|The Summer of Celebration|
Thu 13th Sep 2012 12:19 by Paul Mortimer
It’s been pretty quiet on the PPS front since the Watford match, so a reflection on the sporting sights and sounds of a memorable summer of achievement in British sport is appropriate.
This week’s tremendous public Olympic post-Games parade in London put the celebratory seal on a glorious sporting summertime in England, after the Paralympics then kept football in the shade over the last fortnight.
It was a different kind of summer this year. There was no Glastonbury because as the sprawling music and cultural Wiltshire festival was held over due to the Royal Jubilee and it was the Olympics which came to dominate the 2012 summer calendar.
Many other music and community festivals suffered through wet weather, ticket sales were significantly depressed and some were cancelled or washed out altogether.
The hugely successful Olympic effort brought sunshine into our lives regardless of the weather.
For jaundiced Derby fans like me, fed on tepid promises of future success and having to accept apparent sporting progress by degrees every few years from a club anchored in caution and under-achievement, the explosion of excitement and success from our athletes at London’s 2012 Olympics and Paralympics surpassed my expectations.
As autumn advances and the nights begin to darken earlier, the final hurrahs of Britain’s splendid Olympic summer still resound in a satisfyingly vivid set of enthralling memories. We gained many new heroes and household names.
Early on, summer 2012 didn’t seem like summer at all, until the Olympics unfolded in all their persistent and lavish glory; it wasn’t hot, the national football team had flunked out of the Euros predictably enough on penalties and we didn’t really expect the level of success that our athletes went on to deliver.
London 2012 delivered far more than medals and a high placing on the final international table of achievement - they brought so much inspiration, motivation and pride. There were spectacular performances and sell-out attendances in the greatest sporting festivals that the country has ever staged.
Athletes from the grass roots of all strands of Britain’s pluralistic cultural make-up came to the fore, becoming iconic and inspirational figures. Many have attained the kind of humble celebrity to make them worthy role models for generations to come, behaving in the kind of manner that put some of our superstar footballers firmly in the shade.
Minority sports impacted onto audiences like never before; cyclists, swimmers, boxers, heptathletes - and even our Cinderella status at major tennis finals was vanquished. Heavens - Andy Murray has even gone on to be the first Brit to win a Grand Slam title for over 70 years!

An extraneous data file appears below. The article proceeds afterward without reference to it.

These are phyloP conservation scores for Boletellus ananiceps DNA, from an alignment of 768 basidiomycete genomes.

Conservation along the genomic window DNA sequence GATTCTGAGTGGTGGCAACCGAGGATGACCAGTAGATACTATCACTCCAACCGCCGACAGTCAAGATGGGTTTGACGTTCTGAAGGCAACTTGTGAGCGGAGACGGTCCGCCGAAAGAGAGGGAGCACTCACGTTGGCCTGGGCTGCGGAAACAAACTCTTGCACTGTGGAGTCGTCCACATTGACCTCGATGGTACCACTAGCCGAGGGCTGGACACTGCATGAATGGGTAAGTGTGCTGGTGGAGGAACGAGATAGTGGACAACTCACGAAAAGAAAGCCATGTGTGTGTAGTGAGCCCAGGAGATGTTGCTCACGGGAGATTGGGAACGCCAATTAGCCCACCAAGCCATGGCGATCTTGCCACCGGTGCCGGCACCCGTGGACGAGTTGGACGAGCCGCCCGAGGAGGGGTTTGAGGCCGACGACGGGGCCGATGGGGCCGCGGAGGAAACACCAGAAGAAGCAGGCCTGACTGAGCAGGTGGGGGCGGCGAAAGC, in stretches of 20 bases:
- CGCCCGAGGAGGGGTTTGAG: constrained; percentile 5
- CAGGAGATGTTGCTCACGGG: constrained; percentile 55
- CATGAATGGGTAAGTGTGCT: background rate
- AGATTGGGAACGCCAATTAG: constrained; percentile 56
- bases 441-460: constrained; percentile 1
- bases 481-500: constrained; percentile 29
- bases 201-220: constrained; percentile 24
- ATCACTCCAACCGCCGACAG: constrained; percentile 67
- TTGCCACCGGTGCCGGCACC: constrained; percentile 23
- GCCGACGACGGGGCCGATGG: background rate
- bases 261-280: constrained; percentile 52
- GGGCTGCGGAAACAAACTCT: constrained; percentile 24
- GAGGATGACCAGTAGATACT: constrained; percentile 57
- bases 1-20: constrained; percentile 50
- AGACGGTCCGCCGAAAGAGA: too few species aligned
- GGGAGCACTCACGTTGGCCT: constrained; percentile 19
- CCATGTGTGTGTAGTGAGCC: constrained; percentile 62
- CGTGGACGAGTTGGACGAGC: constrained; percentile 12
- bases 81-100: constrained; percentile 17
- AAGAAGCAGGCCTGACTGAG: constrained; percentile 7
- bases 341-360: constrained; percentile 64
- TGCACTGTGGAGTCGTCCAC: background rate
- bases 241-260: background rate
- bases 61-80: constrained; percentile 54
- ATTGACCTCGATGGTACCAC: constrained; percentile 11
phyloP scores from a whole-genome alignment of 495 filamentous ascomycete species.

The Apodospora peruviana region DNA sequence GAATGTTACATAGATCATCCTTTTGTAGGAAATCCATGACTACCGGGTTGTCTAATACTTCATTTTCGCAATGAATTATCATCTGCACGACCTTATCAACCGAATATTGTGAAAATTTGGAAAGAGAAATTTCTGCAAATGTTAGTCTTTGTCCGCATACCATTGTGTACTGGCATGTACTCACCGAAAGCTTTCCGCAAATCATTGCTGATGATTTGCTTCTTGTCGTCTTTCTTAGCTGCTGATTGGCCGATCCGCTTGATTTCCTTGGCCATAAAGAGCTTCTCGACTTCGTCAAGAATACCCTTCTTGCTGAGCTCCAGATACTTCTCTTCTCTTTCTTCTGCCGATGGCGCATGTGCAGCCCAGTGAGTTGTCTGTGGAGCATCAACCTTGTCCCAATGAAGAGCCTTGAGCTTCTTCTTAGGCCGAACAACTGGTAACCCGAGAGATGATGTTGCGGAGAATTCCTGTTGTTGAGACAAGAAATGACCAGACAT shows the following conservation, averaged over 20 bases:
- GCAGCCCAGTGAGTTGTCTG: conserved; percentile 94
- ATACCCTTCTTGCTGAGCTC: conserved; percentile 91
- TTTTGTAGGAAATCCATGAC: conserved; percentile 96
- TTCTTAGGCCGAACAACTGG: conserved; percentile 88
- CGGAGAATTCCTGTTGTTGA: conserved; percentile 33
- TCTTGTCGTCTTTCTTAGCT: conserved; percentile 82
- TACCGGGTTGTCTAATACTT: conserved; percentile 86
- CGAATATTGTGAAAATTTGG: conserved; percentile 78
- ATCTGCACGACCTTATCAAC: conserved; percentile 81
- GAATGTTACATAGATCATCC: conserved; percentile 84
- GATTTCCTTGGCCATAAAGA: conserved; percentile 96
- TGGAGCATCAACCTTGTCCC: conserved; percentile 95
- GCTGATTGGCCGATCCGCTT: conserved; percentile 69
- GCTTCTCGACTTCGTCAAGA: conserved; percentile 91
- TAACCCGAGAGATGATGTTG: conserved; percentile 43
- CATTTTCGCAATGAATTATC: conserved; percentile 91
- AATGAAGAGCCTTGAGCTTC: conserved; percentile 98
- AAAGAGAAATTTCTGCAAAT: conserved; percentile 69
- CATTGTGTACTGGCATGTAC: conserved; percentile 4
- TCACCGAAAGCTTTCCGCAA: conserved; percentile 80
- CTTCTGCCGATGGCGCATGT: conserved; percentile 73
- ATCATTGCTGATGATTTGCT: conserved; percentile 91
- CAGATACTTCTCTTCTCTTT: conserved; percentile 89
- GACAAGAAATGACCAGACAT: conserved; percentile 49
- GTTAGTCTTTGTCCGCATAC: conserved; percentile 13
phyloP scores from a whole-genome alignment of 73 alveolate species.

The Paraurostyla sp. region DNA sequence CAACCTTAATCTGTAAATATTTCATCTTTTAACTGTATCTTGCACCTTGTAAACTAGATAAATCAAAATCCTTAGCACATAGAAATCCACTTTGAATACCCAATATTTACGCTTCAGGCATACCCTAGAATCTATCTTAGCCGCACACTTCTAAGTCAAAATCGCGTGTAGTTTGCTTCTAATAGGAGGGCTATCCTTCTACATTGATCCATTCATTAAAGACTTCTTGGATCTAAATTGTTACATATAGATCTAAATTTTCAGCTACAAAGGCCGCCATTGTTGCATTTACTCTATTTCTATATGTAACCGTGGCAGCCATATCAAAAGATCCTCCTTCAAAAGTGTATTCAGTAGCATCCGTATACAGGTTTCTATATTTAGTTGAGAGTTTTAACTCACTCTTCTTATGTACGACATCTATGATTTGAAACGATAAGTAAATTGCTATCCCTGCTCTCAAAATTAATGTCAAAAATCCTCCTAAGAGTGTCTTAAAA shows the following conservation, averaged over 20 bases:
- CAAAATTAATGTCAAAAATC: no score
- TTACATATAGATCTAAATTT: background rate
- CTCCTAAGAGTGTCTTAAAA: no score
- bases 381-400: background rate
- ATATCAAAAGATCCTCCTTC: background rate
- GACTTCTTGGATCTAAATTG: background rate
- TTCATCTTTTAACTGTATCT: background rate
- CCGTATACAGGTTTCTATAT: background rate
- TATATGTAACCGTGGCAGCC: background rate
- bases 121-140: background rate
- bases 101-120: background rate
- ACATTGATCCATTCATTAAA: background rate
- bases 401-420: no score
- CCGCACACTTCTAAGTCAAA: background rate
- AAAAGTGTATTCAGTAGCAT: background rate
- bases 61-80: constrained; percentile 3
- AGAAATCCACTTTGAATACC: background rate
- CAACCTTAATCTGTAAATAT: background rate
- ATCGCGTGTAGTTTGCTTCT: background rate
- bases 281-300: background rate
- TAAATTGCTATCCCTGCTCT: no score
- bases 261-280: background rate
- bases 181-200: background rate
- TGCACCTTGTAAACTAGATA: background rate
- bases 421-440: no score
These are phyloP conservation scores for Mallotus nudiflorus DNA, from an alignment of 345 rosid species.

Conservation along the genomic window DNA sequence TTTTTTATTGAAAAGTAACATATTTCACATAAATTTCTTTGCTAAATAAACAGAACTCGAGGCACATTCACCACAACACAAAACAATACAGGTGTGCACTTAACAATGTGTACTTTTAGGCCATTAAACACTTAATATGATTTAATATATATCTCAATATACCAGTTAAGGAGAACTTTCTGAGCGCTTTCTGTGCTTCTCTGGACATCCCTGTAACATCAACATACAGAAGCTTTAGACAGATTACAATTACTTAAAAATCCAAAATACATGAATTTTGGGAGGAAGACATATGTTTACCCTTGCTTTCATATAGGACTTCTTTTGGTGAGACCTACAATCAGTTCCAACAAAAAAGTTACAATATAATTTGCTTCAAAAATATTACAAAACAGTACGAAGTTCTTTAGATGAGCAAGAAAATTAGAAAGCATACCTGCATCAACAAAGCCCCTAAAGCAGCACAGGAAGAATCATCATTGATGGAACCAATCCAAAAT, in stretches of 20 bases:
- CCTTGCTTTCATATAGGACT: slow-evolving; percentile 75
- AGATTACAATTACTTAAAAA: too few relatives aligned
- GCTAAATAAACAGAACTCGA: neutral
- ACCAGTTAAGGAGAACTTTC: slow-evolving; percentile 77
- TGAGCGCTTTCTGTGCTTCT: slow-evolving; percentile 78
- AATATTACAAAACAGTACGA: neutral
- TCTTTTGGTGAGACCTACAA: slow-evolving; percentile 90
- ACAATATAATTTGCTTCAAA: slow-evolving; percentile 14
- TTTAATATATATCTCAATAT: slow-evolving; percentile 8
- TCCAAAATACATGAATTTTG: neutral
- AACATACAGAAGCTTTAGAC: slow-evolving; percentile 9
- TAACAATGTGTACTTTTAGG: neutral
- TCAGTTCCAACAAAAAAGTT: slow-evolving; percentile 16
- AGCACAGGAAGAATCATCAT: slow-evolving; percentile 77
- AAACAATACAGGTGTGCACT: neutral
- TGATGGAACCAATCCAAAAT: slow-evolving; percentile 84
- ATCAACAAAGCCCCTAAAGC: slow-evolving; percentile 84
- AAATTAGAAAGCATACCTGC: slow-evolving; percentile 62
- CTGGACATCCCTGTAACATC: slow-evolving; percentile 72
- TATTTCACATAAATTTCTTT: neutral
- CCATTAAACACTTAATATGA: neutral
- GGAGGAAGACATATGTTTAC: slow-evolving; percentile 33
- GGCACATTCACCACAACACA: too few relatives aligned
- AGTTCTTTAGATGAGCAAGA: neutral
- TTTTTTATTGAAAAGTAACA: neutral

The down-to-earth, accessible demeanour of our Olympic athletes was refreshing, and audiences revelled in the enjoyment and a new appreciation of many of the Olympic sports themselves.
The Paralympics altered the perception of disabled people and their capabilities, showing such incredible tenacity and determination to displace their disabilities and bring glory to the national team.
Such emphatic athletic success provoked a huge response at schools, sports clubs and youth organisations across the nation; the legacy in human terms can reach far beyond the physical regeneration and redevelopment of down-at-heel areas of Greater London.
Politicians, economists and civic leaders all over the nation now have to balance their ‘austerity-led’ fiscal policies with sufficient resource to capitalise on the enthusiasm, interest and optimism that the Games have generated, to reap the harvest of sustained sporting success and the associated benefits to society.
The focus will now turn back to football - if the September World Cup qualifiers haven’t already achieved that reversion.
The Three Lions got their qualifying campaign off to a roaring start last Friday, hitting Moldova for five - but were tamed by a resolute Ukrainian side at Wembley on Wednesday and were grateful of the 1-1 draw earned from Frank Lampard’s late penalty.
Over in Burton-Upon-Trent, the National Football Centre at St George’s Park is in full swing, now operating as the base for the full England team prior to their Wembley international matches.
The project has many positive objectives, including the overhaul of the entire coaching and development structure of the English game to produce Three Lions sides that will compete successfully at every level. Is Rio 2014 too soon to expect much of an improvement?
Just up the A38 at the proper end of the A52 Brian Clough Way, even Derbyshire Cricket Club have had a cracking season. They are set for a top-three finish - or even promotion as Champions - after team rebuilding under Karl Krikken in cricket’s second-tier in recent years. DCC’s Racecourse Cricket Ground is little more than a stone’s throw from Pride Park and Rams fans will hope that patrons of both stadia can celebrate promotion in the near future.
We’re still assessing how competitive the Rams will be this season as they resume Championship action on Saturday. Supporters gained some optimism after the thrashing of Watford. Fans have yet to see if their club will take on any spare Premier League players or other resource to bolster the squad, or if surplus Rams players may vanish on loan.
Though Mr Clough still operates on a shoestring compared to some of the main contenders but his new recruits have largely acquitted themselves well in the first month of the season.
The players should go to promoted Huddersfield will confidence and the benefit of a refreshing overseas training trip during the international break. Go and tame those Terriers, Derby!
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